White by Law: The Legal Construction of Race

Ian F. Haney Lopez, Author, Ian F. Haney-Lopez, Author New York University Press $65 (296p) ISBN 978-0-8147-5099-5
In this study, narrowly academic yet intriguing, Lopez, who teaches law at the University of Wisconsin, examines early-20th-century cases in which courts sought to determine who qualified as white for the purposes of citizenship and naturalization. His conclusion: whiteness is ``a complex, falsely homogenizing term.'' For example, he shows how courts issued contradictory decisions regarding the whiteness of groups such as Syrians, Armenians and Asian Indians; some followed scientific evidence, while most ultimately relied on ``common knowledge,'' thus finding many reasons--including culture and political sophistication--to reject foreigners who might be Caucasian. This leads the author to argue, a bit thinly, that whites must pursue a ``self-deconstructive'' race consciousness to pursue racial justice. Thus, whites must recognize the racial aspects of their privileged identity and daily engage in ``choosing against Whiteness''; one example would be to resist racist slurs, even to the point of claiming a nonwhite racial identity when hearing them. (Feb.)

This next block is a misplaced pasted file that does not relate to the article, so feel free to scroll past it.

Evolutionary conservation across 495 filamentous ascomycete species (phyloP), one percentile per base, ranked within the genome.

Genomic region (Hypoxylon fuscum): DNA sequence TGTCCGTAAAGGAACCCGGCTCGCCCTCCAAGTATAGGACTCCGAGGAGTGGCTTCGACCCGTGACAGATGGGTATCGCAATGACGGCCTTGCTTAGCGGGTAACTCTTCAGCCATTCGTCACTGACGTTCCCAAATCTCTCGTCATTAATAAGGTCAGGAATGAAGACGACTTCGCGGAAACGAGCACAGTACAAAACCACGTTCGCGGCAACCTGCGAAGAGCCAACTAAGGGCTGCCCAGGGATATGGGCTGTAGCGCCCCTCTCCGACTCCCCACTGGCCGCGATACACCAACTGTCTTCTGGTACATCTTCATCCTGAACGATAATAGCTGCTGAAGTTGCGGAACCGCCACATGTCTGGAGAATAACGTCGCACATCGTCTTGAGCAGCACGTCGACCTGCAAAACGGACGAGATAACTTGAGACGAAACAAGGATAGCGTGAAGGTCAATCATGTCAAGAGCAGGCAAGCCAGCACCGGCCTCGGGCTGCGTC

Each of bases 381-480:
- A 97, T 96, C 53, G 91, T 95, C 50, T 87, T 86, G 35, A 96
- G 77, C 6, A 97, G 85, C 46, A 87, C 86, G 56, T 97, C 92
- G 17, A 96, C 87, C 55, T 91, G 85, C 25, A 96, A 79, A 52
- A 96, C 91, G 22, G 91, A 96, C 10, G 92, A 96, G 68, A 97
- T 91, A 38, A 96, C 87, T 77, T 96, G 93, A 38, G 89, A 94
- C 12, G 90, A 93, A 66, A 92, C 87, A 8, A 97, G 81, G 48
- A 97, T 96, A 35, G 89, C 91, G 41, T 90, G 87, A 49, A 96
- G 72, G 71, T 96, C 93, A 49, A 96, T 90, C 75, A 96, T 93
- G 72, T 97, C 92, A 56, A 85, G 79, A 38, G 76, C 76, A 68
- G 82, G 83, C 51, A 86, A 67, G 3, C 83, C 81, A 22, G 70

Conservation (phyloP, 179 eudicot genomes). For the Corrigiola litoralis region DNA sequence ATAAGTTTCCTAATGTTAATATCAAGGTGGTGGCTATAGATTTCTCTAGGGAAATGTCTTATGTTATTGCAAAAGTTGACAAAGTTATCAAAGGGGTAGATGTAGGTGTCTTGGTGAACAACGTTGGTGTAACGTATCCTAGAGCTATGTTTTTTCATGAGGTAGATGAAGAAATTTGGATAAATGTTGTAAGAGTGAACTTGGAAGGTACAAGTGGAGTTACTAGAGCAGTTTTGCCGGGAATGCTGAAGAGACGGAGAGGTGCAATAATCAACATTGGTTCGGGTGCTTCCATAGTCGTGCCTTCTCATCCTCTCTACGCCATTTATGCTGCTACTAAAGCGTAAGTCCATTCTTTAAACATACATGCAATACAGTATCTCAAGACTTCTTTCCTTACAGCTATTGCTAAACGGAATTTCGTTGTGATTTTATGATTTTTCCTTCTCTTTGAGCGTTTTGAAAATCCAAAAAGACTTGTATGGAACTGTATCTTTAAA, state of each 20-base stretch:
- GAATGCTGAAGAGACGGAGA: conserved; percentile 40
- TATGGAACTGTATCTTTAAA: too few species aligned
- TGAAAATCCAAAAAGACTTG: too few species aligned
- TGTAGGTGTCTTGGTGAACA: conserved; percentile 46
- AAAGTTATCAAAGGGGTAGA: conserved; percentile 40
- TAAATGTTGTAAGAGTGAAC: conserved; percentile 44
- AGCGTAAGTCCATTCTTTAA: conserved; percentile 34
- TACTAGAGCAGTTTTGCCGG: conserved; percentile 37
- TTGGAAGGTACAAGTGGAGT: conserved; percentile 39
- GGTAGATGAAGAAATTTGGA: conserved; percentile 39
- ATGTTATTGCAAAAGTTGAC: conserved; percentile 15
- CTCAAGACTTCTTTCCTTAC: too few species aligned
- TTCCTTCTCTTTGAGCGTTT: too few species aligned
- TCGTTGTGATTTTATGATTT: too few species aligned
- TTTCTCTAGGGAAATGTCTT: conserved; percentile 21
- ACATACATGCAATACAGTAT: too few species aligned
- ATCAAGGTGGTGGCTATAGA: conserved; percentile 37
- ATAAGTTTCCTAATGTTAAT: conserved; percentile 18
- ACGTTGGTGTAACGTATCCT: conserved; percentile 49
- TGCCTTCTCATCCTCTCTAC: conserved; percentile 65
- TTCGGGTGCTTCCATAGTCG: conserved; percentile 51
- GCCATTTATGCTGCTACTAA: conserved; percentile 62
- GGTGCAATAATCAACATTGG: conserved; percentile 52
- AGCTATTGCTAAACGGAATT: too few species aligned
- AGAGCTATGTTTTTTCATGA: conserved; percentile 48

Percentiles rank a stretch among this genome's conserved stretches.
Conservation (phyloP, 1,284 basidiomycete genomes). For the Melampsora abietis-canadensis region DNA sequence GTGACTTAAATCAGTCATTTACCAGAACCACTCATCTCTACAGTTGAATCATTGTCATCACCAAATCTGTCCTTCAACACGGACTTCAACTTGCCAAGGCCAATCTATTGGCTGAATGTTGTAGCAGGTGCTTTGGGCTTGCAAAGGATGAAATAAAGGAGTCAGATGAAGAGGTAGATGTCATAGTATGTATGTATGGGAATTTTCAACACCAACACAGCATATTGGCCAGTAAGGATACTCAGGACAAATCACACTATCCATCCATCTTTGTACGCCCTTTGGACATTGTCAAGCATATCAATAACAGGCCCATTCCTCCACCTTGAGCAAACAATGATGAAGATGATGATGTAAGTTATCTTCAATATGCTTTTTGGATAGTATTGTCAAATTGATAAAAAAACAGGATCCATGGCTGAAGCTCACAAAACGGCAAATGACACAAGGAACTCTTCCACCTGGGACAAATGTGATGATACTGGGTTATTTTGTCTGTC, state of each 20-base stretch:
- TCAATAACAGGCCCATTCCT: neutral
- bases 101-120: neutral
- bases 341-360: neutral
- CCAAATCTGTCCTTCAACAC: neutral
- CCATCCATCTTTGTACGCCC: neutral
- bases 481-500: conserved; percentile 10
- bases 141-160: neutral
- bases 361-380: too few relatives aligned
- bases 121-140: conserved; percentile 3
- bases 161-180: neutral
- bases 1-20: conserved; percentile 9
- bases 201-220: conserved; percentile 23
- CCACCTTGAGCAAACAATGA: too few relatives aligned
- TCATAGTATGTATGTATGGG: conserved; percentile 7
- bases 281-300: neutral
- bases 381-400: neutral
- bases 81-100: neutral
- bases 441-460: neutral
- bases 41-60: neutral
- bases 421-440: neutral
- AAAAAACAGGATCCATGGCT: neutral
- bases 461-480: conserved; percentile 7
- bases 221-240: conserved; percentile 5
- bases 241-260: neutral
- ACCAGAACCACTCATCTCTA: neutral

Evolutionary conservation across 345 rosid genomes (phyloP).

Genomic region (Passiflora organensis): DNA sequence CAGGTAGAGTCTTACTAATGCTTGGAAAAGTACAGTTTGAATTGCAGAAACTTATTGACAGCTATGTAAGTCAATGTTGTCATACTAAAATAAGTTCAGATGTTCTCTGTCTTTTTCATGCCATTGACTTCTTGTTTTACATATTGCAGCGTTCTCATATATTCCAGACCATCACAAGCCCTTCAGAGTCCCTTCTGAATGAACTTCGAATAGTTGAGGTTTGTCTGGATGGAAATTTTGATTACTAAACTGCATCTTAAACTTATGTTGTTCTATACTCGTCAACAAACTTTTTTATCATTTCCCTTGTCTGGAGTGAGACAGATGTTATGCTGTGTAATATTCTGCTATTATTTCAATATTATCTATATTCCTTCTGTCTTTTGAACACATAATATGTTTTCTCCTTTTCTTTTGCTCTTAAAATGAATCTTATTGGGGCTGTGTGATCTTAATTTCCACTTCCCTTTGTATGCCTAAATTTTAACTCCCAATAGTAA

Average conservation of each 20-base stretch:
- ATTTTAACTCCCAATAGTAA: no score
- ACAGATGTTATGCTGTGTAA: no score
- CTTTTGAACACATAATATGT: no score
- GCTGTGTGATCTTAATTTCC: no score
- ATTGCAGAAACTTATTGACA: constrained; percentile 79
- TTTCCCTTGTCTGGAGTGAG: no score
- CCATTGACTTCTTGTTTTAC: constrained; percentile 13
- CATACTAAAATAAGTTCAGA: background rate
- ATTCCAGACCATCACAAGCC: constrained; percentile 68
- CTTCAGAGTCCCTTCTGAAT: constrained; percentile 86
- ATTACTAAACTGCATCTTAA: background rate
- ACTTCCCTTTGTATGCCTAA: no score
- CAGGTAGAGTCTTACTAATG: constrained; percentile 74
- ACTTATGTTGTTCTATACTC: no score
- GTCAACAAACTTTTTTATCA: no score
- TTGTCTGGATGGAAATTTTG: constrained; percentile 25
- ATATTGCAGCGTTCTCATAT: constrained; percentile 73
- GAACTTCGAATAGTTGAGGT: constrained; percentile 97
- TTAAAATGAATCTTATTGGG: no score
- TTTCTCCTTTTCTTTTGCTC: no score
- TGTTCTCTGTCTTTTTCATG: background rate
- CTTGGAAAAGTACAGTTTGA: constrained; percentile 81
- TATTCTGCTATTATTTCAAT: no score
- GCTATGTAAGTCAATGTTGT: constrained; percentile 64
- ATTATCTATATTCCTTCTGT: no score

Reviewed on: 01/01/1996
Release date: 01/01/1996
Genre: Nonfiction
Paperback - 296 pages - 978-0-8147-5137-4
Open Ebook - 301 pages - 978-0-585-02460-8
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